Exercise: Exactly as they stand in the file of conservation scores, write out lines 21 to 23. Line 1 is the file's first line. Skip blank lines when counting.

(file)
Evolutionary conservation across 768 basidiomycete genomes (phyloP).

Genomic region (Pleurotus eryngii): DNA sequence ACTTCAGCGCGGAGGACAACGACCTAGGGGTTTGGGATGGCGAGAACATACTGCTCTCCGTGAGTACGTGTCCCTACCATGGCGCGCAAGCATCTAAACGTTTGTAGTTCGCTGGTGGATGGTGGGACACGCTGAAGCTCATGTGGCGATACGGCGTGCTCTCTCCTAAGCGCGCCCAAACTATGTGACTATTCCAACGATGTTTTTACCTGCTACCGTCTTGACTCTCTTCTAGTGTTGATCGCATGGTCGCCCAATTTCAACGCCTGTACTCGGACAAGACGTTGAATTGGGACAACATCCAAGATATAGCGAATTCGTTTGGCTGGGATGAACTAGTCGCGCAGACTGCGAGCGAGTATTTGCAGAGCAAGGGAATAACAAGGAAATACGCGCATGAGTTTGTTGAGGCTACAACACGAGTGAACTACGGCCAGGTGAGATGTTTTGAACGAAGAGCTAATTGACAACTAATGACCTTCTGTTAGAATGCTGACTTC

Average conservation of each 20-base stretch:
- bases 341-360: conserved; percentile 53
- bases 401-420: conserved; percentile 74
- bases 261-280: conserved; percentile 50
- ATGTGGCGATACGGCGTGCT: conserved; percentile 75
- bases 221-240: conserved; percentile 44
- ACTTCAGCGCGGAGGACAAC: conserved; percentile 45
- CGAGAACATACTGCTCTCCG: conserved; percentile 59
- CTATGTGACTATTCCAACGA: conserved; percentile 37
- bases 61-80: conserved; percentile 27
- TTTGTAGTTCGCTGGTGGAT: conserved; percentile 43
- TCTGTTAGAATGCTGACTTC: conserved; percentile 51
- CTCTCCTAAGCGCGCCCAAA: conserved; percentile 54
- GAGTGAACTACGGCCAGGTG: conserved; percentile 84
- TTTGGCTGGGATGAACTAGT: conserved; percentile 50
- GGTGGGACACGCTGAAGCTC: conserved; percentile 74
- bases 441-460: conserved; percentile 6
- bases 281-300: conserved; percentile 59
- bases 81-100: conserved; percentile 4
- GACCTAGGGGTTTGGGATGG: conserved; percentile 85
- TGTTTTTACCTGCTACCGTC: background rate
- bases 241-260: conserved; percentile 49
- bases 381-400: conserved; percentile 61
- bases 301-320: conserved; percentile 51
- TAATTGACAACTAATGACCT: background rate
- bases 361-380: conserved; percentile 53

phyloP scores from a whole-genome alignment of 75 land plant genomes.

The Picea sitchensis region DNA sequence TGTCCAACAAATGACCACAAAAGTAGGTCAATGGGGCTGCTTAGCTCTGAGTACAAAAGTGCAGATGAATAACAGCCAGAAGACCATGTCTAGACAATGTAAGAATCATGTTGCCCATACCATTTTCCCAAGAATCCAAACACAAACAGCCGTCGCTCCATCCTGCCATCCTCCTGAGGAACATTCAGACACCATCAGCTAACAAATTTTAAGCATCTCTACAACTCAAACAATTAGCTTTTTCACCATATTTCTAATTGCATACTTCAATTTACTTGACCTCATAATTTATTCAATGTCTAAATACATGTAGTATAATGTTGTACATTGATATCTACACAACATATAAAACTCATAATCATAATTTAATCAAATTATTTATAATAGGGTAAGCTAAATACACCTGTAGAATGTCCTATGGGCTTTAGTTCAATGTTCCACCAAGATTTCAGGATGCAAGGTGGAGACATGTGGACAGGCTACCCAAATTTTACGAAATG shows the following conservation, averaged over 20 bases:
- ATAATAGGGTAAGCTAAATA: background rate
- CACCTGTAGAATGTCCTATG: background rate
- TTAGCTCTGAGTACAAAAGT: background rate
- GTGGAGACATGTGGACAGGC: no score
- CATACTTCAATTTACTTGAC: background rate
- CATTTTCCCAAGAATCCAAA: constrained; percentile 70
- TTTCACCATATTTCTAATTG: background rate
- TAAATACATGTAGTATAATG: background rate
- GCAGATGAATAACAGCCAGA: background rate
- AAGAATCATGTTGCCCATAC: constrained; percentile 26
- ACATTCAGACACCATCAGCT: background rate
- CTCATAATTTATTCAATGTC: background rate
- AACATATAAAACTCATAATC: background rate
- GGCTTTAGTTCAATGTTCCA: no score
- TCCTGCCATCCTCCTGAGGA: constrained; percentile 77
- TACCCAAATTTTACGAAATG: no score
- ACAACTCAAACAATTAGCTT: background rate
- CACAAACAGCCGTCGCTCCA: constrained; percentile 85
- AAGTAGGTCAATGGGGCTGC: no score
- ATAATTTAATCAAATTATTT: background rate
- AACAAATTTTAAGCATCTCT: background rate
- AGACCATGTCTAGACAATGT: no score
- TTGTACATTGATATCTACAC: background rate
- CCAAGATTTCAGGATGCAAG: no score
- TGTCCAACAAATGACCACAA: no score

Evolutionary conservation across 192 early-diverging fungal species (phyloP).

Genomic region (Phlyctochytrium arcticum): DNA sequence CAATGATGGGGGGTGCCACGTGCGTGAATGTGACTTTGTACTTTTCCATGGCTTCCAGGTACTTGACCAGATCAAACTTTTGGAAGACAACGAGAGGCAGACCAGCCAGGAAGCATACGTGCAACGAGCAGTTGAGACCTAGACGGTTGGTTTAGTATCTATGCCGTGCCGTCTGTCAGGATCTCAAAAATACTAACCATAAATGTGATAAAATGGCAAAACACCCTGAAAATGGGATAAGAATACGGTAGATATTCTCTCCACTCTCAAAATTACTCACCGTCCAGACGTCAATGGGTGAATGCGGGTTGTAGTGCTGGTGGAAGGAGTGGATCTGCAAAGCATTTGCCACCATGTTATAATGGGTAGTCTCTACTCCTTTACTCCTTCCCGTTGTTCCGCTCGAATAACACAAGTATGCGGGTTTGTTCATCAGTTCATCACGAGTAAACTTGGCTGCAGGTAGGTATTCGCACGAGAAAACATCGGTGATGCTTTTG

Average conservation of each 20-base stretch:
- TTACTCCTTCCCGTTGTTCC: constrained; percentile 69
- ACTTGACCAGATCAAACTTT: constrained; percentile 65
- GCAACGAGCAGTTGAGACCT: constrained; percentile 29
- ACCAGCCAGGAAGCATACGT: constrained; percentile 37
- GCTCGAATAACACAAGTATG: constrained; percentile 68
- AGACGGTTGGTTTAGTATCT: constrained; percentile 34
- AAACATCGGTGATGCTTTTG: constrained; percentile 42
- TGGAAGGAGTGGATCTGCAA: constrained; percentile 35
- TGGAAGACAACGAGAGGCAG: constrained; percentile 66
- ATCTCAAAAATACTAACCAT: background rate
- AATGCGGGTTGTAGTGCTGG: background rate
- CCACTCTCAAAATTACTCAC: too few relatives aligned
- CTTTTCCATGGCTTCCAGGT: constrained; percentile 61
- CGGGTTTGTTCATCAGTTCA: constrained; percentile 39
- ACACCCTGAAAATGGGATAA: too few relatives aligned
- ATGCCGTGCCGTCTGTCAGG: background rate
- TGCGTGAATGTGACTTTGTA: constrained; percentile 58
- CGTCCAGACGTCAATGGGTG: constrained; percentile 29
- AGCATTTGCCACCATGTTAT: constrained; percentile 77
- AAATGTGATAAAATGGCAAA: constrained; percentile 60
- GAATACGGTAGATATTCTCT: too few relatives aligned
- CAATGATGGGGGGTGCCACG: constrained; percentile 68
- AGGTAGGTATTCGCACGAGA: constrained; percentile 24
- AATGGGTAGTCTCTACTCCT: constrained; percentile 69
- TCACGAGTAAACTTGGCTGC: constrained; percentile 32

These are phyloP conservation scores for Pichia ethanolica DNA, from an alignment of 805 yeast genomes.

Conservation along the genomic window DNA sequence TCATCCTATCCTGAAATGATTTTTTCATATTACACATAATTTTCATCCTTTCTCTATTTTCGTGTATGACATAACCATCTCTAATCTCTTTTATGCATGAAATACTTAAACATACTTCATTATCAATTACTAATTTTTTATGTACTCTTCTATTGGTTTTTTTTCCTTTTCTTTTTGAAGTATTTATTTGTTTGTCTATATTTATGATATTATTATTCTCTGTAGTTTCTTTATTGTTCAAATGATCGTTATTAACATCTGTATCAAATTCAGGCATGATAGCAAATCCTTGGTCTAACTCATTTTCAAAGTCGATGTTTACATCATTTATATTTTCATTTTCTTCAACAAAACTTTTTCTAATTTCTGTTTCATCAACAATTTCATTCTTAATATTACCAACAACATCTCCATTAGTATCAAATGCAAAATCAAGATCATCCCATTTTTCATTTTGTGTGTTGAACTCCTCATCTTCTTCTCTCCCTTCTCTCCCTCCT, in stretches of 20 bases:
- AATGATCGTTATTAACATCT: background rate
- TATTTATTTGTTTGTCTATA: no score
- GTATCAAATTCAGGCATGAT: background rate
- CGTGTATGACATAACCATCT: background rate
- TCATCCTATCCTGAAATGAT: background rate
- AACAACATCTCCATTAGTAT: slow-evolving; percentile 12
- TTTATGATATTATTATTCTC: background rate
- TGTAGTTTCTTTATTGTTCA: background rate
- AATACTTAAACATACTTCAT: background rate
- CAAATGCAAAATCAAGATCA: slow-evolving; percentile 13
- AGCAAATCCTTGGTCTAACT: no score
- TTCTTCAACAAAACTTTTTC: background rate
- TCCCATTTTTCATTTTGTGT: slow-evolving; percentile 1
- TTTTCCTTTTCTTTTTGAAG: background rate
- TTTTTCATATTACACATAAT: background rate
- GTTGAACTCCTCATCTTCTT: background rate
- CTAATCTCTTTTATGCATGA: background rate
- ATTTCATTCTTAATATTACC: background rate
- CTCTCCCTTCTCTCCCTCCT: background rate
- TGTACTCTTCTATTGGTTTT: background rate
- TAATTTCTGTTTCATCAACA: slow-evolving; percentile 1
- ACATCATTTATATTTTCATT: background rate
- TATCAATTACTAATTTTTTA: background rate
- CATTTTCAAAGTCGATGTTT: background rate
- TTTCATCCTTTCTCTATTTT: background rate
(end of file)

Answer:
- bases 81-100: conserved; percentile 4
- GACCTAGGGGTTTGGGATGG: conserved; percentile 85
- TGTTTTTACCTGCTACCGTC: background rate